THE WOODLANDS, Texas (KTRK) -- Federal safety regulators have sent a team to investigate the fatal crash of a Tesla in which local authorities say no one was behind the wheel.
The National Highway Traffic Safety Administration said Monday it has sent a Special Crash Investigation team to The Woodlands to look into the Saturday night crash of the electric car.
Investigators are "100% sure" that no one was driving the 2019 Tesla Model S that ran off a suburban parkway, hit a tree and burst into flames, killing two men inside, Harris County Precinct 4 Constable Mark Herman said.
But they're still trying to determine whether the electric car was operating on Tesla's Autopilot driver-assist system, or if the company's "Full Self-Driving Capability" system was in use.
Late Monday afternoon, Tesla CEO Elon Musk tweeted a response to viewers who expressed doubt about the Wall Street Journal article about this crash. Musk claimed that data logs recovered so far show autopilot was not enabled and that "this car did not purchase FSD."
Moreover, standard autopilot would require lane lines to turn on, which this street did not have, Musk added.
One of the men was found in the front passenger seat of the badly burned car, and the other was in the back seat, Herman told ABC13 on Monday.
"This accident here is probably the first our agency has had where an electric car was involved with a fire of this magnitude," Herman said. "The vehicle is in a secure facility. We have an investigative hold on the vehicle. We are continuing to analyze and go through the wreckage."
On Monday, Memorial Hermann put out a statement identifying one of the two men killed as a doctor in their hospital.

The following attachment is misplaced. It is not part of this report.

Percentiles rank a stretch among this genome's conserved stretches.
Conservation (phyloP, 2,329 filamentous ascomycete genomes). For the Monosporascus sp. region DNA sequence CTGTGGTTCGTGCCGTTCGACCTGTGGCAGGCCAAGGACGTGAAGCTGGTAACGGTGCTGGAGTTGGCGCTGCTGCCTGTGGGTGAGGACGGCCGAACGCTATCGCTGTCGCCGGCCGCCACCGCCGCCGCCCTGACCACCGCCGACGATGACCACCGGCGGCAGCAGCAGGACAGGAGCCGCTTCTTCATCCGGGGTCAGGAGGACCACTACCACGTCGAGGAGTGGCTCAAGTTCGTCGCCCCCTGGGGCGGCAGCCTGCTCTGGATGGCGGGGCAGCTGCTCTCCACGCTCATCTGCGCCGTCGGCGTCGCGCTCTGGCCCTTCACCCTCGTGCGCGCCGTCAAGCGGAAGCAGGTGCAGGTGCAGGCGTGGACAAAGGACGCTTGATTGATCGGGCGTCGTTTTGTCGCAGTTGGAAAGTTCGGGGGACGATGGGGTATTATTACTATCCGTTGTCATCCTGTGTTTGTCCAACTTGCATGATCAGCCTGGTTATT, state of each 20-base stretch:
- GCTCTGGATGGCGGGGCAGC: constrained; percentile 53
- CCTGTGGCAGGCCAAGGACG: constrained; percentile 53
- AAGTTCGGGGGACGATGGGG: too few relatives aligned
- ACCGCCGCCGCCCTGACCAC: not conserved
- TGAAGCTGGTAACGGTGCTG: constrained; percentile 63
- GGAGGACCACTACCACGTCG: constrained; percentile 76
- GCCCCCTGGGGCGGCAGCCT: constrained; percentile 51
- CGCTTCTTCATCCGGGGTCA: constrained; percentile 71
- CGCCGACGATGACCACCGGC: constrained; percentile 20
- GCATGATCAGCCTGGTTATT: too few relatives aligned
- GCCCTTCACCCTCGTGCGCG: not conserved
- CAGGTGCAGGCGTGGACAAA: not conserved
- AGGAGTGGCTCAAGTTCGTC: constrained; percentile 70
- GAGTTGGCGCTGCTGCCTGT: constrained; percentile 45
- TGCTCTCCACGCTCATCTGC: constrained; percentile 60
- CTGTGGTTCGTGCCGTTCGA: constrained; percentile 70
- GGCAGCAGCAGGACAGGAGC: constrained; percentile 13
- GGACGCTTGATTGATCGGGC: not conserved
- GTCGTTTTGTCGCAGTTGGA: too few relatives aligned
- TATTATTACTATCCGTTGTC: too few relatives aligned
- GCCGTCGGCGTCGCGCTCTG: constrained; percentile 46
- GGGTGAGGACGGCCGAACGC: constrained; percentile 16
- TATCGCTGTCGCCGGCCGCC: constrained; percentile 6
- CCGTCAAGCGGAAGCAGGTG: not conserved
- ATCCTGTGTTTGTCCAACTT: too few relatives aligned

"Dr. Varner was a tremendous human being who personally impacted many throughout our Memorial Hermann The Woodlands Medical Center family over the years. Our thoughts and prayers go out to his entire family, and also to those who had the privilege of working and serving alongside him in various capacities. He will be dearly missed by so many."
In a statement Monday, NHTSA wrote, "We are actively engaged with local law enforcement and Tesla to learn more about the details of the crash and will take appropriate steps when we have more information."
The NTSB also sent a crash investigation team to Harris County and they will assist Precinct 4 with their work on the case.
The crash happened just after 9 p.m. Saturday on Hammock Dunes Place in the Carlton Woods Creekside subdivision just west of The Woodlands.
Firefighters and medics responded to reports of an explosion in the woods after the Model S ran off the road, authorities said.
The victims are a 59-year-old doctor and a 69-year-old engineer. Both men were friends, according to authorities. As of late afternoon Monday, their exact causes of death and their identities are not publicly available.
Authorities say the men in the car had just dropped off their wives at a home in Spring and took the vehicle on a test drive. Moments later, the calls started coming into 911.
The Tesla was traveling from a cul-de-sac on Hammock Dunes Place and did not negotiate a curve, authorities said. The vehicle crashed into a tree before bursting into flames.
"The calling party advised that they did hear a boom and then they saw a fire approximately 20 to 30 feet tall," a dispatcher said on an emergency call.
The fire raged for four full hours and required rescue workers to use about 30,000 gallons of water to eventually put the fire out because the battery kept reigniting, the constable's office said.
The vehicle was said to be traveling at a high rate of speed, Herman said.
ABC13 spoke with a local Tesla club about the driving assistance technology that comes with these cars, and those owners said the vehicle will not even start if no one is in the driver's seat.
"You know, you're warned when you pick up your Tesla that this is just a driving assistance system. It's not, it doesn't drive yourself yet," local Tesla owner Stephen Pace said. "That's the goal that eventually they will be able to drive themselves, but today it warns you if you don't touch your steering wheel constantly. It checks for weight in the seat, so it won't just start. So there's many safety protocols built into this system."
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The Associated Press contributed to this report.
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